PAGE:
Top 5 Flowers for Surface Pattern Design

Flowers are a staple in the textile and surface pattern design industry. They never go out of style. The scale, illustration style, or color palette might change, but the flower is always in demand. Buyers are constantly looking for new interpretations of this classic pattern category—this is where us, as designers, come in.

When I started working as an assistant textile designer, I was surprised to learn that not all flowers are created equal in the mind of art directors. Although this isn’t a hard-fast rule, flowers such as orchids and lilies just aren’t as popular in the fashion industry, which is where I was working. I had a difficult time accepting this fact and constantly proposed designs with tiger lilies, which was my favorite flower. These concepts got shot down repeatedly. Our art director wanted “happy flowers,” and apparently tiger lilies were not in the happy category. So, if some flowers are beautiful yet remain unpopular, which flowers are commonly used in surface pattern design? That’s what we will explore in this post.

Here are the top five flowers found to be effective for surface pattern design (in no specific order):

Roses

Connie Floral Print Crop Skinny Jeans

Roses are a popular option for all markets. Their layers of rolling petals are an opportunity to bring softness and movement to a pattern. You’ll see roses illustrated in both realistic and simplified styles. When creating rose patterns don’t forget to include other motifs such as leaves and rosebuds. These smaller motifs are a lovely accent to large roses and tend to “ground” the flowers within the layout.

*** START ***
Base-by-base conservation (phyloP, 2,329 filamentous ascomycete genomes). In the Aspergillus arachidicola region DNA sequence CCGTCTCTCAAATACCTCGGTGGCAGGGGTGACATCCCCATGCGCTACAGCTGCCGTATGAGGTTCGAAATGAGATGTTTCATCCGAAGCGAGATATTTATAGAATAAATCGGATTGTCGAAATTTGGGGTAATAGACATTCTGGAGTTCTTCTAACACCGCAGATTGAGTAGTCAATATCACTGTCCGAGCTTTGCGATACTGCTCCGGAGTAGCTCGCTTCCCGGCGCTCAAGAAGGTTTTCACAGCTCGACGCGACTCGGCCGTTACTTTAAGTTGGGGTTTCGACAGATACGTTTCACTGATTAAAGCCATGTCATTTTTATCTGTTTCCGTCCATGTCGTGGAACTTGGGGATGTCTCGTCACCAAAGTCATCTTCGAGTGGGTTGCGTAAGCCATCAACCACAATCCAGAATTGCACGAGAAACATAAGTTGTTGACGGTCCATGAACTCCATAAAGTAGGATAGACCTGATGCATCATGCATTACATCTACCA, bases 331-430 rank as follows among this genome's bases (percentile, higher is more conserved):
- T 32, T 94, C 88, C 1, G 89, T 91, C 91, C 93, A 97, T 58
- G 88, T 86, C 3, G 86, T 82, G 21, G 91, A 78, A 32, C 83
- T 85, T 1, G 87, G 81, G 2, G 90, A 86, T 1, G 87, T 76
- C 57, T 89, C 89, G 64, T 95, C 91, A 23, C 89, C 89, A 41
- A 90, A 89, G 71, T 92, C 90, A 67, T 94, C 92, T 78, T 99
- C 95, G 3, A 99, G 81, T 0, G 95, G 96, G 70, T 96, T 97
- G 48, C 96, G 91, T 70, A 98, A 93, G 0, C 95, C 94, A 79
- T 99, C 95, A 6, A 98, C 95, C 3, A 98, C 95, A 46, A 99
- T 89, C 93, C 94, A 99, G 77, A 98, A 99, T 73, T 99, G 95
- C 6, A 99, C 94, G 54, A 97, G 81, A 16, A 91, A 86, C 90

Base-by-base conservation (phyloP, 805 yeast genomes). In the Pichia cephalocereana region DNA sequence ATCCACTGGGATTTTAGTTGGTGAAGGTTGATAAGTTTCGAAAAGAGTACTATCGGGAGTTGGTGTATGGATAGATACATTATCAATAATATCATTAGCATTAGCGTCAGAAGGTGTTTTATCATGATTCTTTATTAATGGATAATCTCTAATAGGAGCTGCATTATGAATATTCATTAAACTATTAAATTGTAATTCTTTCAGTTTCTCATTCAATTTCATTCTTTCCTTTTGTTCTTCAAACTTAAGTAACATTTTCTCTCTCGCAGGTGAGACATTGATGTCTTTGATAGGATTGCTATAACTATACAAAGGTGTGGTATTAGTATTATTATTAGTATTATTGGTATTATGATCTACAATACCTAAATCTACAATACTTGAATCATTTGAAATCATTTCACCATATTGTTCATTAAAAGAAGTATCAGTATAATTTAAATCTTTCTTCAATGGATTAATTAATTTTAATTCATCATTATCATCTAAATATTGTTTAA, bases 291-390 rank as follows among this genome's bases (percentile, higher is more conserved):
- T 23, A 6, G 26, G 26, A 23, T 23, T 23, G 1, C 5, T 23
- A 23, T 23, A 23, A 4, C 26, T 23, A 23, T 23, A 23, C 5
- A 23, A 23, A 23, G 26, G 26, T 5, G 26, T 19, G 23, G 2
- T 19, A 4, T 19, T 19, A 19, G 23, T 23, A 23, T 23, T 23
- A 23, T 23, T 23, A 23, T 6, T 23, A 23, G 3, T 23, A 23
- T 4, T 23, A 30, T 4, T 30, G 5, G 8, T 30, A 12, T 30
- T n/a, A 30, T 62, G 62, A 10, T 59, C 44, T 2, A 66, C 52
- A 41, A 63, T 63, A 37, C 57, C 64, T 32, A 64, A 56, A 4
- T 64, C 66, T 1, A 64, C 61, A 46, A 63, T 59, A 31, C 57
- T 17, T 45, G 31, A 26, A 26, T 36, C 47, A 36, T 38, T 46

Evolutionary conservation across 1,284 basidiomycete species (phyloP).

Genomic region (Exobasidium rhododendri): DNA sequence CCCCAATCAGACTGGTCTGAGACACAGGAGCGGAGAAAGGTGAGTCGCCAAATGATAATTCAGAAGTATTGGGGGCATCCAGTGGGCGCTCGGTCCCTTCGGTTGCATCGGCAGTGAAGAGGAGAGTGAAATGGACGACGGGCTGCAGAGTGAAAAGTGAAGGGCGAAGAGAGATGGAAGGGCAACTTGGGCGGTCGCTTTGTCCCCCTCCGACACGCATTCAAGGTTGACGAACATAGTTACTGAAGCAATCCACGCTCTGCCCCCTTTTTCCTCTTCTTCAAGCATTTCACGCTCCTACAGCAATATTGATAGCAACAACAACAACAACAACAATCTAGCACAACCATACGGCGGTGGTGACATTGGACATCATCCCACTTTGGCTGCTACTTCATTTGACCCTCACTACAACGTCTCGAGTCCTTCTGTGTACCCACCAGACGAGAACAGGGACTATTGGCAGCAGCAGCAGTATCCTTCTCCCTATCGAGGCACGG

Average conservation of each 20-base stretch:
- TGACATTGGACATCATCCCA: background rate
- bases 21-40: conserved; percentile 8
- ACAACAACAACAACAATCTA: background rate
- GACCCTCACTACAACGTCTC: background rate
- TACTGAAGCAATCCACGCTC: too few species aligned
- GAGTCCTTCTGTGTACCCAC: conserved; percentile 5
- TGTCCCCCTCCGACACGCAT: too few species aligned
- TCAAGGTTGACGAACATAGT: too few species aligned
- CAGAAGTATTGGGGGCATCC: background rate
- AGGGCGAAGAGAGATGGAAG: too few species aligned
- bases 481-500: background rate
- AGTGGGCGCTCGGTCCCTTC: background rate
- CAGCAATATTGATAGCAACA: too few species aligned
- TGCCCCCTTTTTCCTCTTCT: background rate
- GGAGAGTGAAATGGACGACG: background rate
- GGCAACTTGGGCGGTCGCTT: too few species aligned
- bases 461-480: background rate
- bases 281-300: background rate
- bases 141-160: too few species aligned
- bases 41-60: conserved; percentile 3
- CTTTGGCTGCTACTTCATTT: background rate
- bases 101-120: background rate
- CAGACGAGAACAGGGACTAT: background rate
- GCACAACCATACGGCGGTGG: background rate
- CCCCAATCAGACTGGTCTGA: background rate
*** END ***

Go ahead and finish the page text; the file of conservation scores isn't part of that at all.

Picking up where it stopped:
Trends to explore: Detailed vintage, furnishing-style rose patterns
Tools to consider: Adobe fresco, gouache paints

Daisies

Mari Print Long Sleeve Turtleneck Mesh Body-Con Dress

If you are looking for a happy flower look no further. Daisies are popular for home decor, stationery, fabric, and children’s markets. You’ll see some designers exploring layers of petals in their illustrations, while others choose to simplify the motif down to just a few petals. Daisies are cute in super simple, set layouts and more complicated allover patterns with lots of layers and motifs.

Trends to explore: Retro florals in bright acid color palettes
Tools to consider: Paper cutout and collage

Hibiscus

Left: the mighty hibiscus flower, Right: An example of a bright and slightly abstracted floral trend from Halogen

All hail the mighty hibiscus. After working in the swimwear industry for several years, I have lost track of how many hibiscus flowers I have drawn. Hibiscus patterns are always popular and in-demand in the fashion and home markets. When creating hibiscus patterns don’t be afraid to include other tropical motifs such as palms, monstera, and plumeria.